Contrary to what you may think, Pilates is suitable for all ages, children through to elderly adults. Anyone who is old enough to learn or fit enough to perform Pilates exercises can benefit from them. It is important to keep the body strong and supple from early life (when it is admittedly much easier to do so) and as we age. A carefully designed Pilates programme is one of the best ways to ward off the physical problems associated with advancing age and for the young it can set them on a righteous path of fitness that will only continue to reap benefits as they get older.
Quite a few of our clients start doing Pilates because they have reached ‘a certain age’ but there isn’t only one age group that Pilates specifically targets. While the popularity of Pilates among adults is well known, it also offers a range of benefits for children and young people. As we grow, our bodies are in a constant state of change and development. Spinal alignment and improved posture can be achieved as Pilates exercises increase the strength and flexibility of the abdominal and inner muscles of the body. And in an age of record numbers of childhood obesity and inactivity, Pilates promotes toned bodies and improved athletic capability. Through Pilates, children can gain a positive awareness of their body at an early age, learning how to move both efficiently and gracefully.
Don’t get stuck in the middle
Many people get into an inactive rut as they start to reach middle age, with lack of activity becoming habitual. Aside from trimming down or adding muscle, working out has some serious health benefits for the parts of the body we can’t see. Regular exercise can prevent or delay illness or disability in middle adulthood. If you’ve already had a weakness indentified or been diagnosed with a condition, disease or disability, regular Pilates exercise can improve health conditions and prevent complications down the line.
A recent study showed that 10% of premature deaths were caused by inactivity. Which should be enough to get anyone on the road to looking after their physical health and body (it’s the only one you get, remember!). Whether you’re dealing with high blood pressure or diabetes, or family histories thereof, getting the right low-impact exercise can make all the difference.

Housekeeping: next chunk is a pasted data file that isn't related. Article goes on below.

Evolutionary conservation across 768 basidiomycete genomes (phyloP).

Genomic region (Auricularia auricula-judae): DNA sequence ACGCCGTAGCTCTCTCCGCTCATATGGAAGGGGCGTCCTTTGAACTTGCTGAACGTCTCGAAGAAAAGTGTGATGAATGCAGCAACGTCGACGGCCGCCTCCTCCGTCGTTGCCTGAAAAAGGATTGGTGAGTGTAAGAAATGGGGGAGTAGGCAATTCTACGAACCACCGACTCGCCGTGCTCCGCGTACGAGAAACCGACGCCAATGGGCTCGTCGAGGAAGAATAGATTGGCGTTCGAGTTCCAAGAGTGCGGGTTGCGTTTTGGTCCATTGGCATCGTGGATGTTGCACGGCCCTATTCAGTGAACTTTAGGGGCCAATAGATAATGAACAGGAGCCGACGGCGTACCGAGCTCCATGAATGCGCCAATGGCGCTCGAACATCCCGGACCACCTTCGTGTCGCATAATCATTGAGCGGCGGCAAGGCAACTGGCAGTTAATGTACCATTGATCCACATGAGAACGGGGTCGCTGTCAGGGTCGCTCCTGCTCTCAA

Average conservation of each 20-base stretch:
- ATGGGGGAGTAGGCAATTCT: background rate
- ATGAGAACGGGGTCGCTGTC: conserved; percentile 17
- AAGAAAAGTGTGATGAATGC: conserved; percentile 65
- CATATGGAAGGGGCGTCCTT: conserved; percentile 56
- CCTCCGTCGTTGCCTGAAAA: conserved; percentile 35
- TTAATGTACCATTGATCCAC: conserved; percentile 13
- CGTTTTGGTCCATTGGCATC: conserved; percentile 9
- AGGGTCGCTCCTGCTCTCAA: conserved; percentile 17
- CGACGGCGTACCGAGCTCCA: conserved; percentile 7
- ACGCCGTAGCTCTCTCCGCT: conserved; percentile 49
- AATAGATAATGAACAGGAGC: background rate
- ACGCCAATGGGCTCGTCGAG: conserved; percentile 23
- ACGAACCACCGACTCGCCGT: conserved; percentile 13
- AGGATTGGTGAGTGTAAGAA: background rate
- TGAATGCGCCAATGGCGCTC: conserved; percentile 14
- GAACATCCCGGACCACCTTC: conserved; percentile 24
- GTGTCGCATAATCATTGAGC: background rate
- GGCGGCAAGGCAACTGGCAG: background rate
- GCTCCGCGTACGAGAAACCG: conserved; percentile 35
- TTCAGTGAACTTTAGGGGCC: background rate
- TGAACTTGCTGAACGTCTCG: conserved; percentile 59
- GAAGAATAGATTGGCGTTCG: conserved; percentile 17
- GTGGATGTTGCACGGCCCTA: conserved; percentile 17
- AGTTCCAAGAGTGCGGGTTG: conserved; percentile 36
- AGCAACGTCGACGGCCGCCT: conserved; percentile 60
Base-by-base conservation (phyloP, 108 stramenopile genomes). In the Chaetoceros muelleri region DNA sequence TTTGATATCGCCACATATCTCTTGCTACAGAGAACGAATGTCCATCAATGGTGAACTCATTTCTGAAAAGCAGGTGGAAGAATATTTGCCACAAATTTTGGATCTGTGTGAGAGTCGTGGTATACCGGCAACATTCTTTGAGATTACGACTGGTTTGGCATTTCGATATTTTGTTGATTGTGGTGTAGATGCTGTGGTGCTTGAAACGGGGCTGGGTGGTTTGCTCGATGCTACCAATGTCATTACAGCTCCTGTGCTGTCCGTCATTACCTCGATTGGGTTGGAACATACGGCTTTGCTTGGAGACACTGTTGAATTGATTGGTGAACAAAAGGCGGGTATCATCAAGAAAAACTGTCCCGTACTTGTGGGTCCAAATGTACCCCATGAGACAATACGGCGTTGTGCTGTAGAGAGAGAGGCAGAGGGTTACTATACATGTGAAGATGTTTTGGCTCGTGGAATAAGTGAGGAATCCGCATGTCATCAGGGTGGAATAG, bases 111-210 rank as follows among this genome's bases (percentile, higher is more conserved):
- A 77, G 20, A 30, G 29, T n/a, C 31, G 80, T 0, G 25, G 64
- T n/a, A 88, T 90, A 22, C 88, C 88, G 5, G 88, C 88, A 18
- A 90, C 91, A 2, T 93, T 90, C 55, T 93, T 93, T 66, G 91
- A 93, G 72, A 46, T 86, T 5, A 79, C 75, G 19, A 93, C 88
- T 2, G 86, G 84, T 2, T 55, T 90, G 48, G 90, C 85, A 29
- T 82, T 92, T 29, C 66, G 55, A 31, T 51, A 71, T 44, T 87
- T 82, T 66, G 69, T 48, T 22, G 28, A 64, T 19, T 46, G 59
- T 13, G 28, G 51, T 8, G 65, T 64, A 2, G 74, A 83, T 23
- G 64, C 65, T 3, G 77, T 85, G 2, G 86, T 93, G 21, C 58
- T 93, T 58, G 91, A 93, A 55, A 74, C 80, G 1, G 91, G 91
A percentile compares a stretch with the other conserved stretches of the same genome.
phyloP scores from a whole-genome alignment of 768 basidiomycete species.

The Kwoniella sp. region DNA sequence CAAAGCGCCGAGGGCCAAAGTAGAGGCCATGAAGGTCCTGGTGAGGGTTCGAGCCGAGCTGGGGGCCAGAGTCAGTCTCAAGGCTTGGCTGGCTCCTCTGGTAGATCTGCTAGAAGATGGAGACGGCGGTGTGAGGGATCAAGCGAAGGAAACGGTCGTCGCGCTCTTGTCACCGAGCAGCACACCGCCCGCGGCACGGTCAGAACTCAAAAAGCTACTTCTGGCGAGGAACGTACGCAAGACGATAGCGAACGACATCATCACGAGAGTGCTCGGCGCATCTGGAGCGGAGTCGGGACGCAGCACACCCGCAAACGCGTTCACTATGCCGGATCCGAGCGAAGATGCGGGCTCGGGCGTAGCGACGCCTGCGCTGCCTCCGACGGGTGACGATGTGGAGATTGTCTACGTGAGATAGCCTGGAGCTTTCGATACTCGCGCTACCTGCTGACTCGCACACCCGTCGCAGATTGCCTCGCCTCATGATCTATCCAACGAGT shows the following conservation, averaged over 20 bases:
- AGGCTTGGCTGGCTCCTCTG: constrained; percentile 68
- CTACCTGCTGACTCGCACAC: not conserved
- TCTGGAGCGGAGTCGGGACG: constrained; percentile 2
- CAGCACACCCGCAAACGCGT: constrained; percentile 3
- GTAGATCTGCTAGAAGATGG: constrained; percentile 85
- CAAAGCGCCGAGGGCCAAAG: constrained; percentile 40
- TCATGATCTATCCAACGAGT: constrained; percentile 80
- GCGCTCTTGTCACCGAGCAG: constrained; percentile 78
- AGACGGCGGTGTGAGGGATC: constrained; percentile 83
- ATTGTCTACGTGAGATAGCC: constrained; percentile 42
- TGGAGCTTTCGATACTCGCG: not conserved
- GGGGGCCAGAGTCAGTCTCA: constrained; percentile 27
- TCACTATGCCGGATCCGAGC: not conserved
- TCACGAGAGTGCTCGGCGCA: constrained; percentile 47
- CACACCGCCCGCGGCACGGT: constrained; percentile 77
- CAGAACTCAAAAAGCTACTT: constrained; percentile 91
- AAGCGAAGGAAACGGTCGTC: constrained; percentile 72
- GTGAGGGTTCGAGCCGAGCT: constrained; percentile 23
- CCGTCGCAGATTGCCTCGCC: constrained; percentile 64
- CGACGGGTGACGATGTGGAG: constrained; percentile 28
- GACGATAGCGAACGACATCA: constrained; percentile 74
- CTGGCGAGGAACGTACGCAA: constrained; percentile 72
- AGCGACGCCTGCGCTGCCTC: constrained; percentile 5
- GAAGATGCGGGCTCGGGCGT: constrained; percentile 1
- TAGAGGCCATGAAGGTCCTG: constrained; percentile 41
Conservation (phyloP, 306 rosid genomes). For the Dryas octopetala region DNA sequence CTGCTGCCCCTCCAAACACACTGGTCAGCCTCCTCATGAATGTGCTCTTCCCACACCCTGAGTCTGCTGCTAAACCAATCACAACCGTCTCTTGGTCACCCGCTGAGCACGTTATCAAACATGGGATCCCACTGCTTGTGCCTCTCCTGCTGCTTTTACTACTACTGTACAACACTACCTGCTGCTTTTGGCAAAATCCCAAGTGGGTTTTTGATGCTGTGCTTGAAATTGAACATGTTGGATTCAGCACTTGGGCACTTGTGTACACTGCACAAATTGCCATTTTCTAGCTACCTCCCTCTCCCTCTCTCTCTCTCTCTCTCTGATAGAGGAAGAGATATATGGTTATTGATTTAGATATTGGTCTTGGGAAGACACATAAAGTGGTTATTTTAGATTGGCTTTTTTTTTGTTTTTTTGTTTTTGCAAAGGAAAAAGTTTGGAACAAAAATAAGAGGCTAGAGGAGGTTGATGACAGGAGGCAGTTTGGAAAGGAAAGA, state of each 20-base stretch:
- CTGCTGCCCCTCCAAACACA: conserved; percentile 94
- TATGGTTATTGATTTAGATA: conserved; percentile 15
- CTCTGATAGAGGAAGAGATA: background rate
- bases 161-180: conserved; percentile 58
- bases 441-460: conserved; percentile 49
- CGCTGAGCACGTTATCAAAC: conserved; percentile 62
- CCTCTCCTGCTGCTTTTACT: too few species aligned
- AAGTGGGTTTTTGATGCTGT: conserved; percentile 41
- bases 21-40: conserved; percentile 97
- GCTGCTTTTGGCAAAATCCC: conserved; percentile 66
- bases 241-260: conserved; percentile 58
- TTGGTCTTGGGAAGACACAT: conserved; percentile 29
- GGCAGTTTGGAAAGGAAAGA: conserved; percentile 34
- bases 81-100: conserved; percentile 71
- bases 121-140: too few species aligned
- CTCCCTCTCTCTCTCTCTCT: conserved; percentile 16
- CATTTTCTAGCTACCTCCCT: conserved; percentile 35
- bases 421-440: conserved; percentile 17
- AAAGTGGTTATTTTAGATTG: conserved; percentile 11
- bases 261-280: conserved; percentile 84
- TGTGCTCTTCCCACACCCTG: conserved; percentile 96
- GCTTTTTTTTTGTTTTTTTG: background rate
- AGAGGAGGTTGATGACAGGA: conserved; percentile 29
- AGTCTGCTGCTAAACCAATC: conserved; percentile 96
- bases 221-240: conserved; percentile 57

Never too old
Taking care of our bodies through exercise is important at any age, but as we get older, being active becomes all the more critical. As we reach our 50s and 60s, many people suffer bone density issues in the form of osteopenia and osteoporosis. Pilates can help bone health and stability. It has been proven that weight-bearing exercise can strengthen bones, and pilates uses ‘weights and springs’ to provide resistance during exercises, which improves strength and enhances bone density.
With the right Pilates teacher who knows the characteristics and ramifications of osteoporosis, such as limited forward flexion, a specifically tailored workout based on the individual’s needs can be devised.
Spine health and balance are also key components of healthy aging. You can be fit as the proverbial fiddle otherwise, but if your spine has problems, then you can be severely debilitated The spine must be moved through a range of daily motion to strengthen and create space at each vertebral joint, as well as prevent degenerative disc disease and facet joint arthritis and stenosis. Sciatica symptoms and common joint injuries associated with aging can also be prevented through Pilates focus on core strength. Physical activity can even help reduce one’s risk for Alzheimer’s disease and age-related cognitive decline, and it’s known to assuage depression and general unhappiness.
So Pilates is for everyone. And we want everyone to try Pilates! Come and join us at one of our regular Newcastle Pilates classes to see what all the fuss is about. We guarantee you will not regret it!